April 10, 2014 in Washington Voices

Gonzaga law student is queen of the rodeo

Katherine Merck crowned Miss Spokane Interstate Rodeo
By The Spokesman-Review
 
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Katherine Merck, Miss Spokane Interstate Rodeo, poses for a photo with her horse Jax on March 28 at the Spokane Equestrian Center.
(Full-size photo)

Coronation coming up

The Miss Spokane Interstate Rodeo coronation is on Saturday beginning with a social hour and silent auction at 5:30 p.m., followed by dinner at 7 p.m. The coronation will be held at Southside Community Center, 3151 E. 27th Ave., and all proceeds go toward Rodeo Queen Katherine Merck’s travel expenses. Tickets: $25. Merck is also asking for donations of gas money – $64 fills the tank. Checks may be mailed to: Katherine Merck, P.O. Box 8000, Spokane, WA 99203. For more information email: missspokaneinterstaterodeo2014@gmail.com

When Katherine Merck became the 2014 Miss Spokane Interstate Rodeo, she had some explaining to do. The 24-year-old Spokanite is a first-year law student at Gonzaga University and some of her professors were a little puzzled.

“They looked at me like they didn’t understand what I just told them,” said Merck, sitting in the tack room at Spokane Equestrian Center just south of town. “I guess they didn’t expect that from one of their students.”

Merck’s coronation is at Southside Community Center on Saturday. The pageant included questions about Spokane history, fair and rodeo knowledge as well as equine science, interviews and public speaking.

“When you travel as the rodeo queen you are representing your hometown,” Merck said. “You have to know a lot about the place you are from.”

She also had to get on a horse she’d never ridden before, carry a flag and ride super fast around the arena.

“When you travel the circuit you can’t always bring your own horse, so you may have to borrow one,” Merck said. She plans to visit 13 different rodeos this summer, including the Calgary Stampede.

Merck said she didn’t get really horse crazy until after a summer stay at Camp Reed.

“I was 11 and that was the first time I really went riding,” Merck said. “Before that I did ballet. After that summer I was all about riding.”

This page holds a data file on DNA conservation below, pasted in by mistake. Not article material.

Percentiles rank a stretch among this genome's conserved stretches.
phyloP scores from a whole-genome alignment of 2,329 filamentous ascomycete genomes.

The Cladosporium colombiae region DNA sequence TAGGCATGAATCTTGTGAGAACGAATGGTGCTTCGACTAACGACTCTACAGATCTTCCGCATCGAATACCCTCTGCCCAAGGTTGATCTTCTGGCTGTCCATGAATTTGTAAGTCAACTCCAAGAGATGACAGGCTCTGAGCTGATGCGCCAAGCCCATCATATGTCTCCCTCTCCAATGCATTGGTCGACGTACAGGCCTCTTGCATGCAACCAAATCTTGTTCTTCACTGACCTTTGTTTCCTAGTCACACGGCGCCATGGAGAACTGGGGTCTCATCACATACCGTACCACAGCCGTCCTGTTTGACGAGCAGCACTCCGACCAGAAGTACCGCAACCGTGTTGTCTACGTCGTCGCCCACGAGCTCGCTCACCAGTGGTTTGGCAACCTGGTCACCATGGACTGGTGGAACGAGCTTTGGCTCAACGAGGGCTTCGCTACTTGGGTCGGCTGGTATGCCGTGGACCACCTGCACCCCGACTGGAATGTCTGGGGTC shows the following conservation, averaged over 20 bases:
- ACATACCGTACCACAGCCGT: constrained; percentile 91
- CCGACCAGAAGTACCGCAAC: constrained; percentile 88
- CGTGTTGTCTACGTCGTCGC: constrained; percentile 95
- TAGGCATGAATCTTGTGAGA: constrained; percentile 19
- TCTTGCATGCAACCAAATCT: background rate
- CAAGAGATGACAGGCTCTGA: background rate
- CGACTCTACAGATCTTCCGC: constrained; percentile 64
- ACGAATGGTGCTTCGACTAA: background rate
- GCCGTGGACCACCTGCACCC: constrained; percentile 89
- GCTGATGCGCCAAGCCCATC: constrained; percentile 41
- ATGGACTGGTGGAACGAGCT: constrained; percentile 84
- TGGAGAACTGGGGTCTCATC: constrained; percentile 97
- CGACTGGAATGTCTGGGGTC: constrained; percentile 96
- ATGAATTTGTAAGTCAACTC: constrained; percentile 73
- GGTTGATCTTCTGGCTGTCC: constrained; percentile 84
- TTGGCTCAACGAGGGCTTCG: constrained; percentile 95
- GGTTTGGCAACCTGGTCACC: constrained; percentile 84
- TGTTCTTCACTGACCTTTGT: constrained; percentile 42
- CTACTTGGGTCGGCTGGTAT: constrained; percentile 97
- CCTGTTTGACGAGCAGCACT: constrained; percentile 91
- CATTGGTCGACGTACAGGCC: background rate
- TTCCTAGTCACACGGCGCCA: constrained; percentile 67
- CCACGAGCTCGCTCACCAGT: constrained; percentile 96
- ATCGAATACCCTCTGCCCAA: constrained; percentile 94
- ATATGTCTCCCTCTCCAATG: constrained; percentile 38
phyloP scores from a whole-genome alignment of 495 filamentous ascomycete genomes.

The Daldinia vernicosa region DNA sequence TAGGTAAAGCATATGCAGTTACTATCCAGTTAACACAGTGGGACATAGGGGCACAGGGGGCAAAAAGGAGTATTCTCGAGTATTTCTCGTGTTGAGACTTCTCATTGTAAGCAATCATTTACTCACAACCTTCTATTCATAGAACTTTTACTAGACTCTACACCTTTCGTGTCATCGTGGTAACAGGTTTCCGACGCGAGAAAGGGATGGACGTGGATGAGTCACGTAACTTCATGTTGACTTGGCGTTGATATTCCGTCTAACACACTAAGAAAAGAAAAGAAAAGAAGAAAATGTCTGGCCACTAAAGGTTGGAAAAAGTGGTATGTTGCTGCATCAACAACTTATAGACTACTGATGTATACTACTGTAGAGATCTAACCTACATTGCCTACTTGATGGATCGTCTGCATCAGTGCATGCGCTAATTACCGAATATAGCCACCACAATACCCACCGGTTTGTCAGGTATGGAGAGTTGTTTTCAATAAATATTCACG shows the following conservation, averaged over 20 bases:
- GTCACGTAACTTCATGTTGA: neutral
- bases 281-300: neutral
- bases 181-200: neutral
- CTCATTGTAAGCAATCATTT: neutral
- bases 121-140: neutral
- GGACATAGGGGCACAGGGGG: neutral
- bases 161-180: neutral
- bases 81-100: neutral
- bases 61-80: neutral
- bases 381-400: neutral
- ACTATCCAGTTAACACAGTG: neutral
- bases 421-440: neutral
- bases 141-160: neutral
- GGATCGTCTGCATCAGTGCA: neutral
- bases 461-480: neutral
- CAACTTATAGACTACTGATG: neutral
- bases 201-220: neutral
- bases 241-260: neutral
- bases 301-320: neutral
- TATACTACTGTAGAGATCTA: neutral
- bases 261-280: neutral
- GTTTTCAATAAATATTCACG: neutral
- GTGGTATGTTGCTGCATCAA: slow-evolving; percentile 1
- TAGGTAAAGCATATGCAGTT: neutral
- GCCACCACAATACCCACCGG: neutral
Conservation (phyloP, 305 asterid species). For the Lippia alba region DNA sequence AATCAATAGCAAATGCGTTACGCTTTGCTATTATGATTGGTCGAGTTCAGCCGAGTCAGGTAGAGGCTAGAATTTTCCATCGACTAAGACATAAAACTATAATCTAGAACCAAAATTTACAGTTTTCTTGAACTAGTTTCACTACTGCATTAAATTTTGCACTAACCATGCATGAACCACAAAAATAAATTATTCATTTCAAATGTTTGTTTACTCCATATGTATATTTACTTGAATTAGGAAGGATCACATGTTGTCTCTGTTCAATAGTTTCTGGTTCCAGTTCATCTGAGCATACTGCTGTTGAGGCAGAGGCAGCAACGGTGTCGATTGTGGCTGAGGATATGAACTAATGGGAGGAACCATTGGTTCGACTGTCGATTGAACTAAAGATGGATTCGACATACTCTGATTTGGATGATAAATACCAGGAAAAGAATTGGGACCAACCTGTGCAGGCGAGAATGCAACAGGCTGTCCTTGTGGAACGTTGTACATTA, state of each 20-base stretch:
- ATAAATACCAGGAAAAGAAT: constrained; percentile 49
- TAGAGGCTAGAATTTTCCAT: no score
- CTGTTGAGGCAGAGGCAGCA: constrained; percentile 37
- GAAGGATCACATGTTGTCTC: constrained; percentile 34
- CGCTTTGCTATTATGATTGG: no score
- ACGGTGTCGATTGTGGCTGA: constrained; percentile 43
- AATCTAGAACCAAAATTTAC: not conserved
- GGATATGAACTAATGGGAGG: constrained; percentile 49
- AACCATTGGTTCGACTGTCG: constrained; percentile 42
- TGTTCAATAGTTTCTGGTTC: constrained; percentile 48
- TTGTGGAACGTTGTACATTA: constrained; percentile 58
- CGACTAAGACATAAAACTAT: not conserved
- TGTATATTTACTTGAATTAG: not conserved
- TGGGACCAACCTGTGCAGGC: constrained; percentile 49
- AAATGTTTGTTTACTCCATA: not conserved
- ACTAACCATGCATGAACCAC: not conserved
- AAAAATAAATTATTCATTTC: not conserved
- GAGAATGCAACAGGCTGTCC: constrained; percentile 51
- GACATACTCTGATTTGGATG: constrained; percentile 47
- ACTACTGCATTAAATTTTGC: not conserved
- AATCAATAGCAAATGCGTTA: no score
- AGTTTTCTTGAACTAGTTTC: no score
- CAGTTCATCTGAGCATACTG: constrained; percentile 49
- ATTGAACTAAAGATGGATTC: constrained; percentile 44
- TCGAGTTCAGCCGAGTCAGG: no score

She still has her first horse, the now 25-year-old Snoopy.

“He’s a year older than me. He has taught me everything about reining,” Merck said, petting the black gelding’s head.

Initially, she was attracted to the speed and accuracy of barrel racing but after lessons at the hands of family friend and famous reiner Eddie Biegler, she fell in love with the intricacy, precision and detail of reining.

“It’s sometimes called western dressage. You do something like a skating pattern with your horse,” Merck explained. “There are certain things you have to do, and you get scored on how well you do them.”

Her absolute favorite rodeo event is freestyle reining, a curious combination of reining and dress-up often presented to pop music. The horse may also be dressed up.

“Good old Snoopy has been painted like a zebra and all kinds of other things,” Merck said, laughing. “I just love it. I spend months doing the choreography and the music. It’s fun.”

Her main travel companion this summer will be 10-year-old Jax, a pretty sorrel with a white blaze.

Merck said Snoopy is a bit old for traveling all summer and he’s got some health problems.

“He is really upset when he doesn’t get to go to shows with me,” Merck said. “But he does get to be in the Lilac Parade – we hope that keeps him happy.”

When she’s not at the barn practicing sliding stops and spins on her horses, Merck is hard at work at Gonzaga. Her road to law school was not straight and narrow.

“I majored in finance and medieval studies,” Merck said, laughing at the unconventional combination. “But I really like law school. So far so good.”

Traveling the rodeo circuit while hauling a horse or two is pretty expensive, Merck said, so she’s asking for donations of gas money.

Still, she’s looking forward to a summer of traveling and taking the rodeo to a wider audience.

“Many people don’t know what we do as rodeo queens,” Merck said. “It’s a big job and also a chance to get to know yourself better.”

Merck will continue to pursue her law degree and hopes to work with estate planning for farmers and ranchers. And she’ll continue riding in the rodeo as long as she can.

“I’ve never been someone to pick something up and put it back down,” she said, laughing. “And I love the people of the rodeo.”


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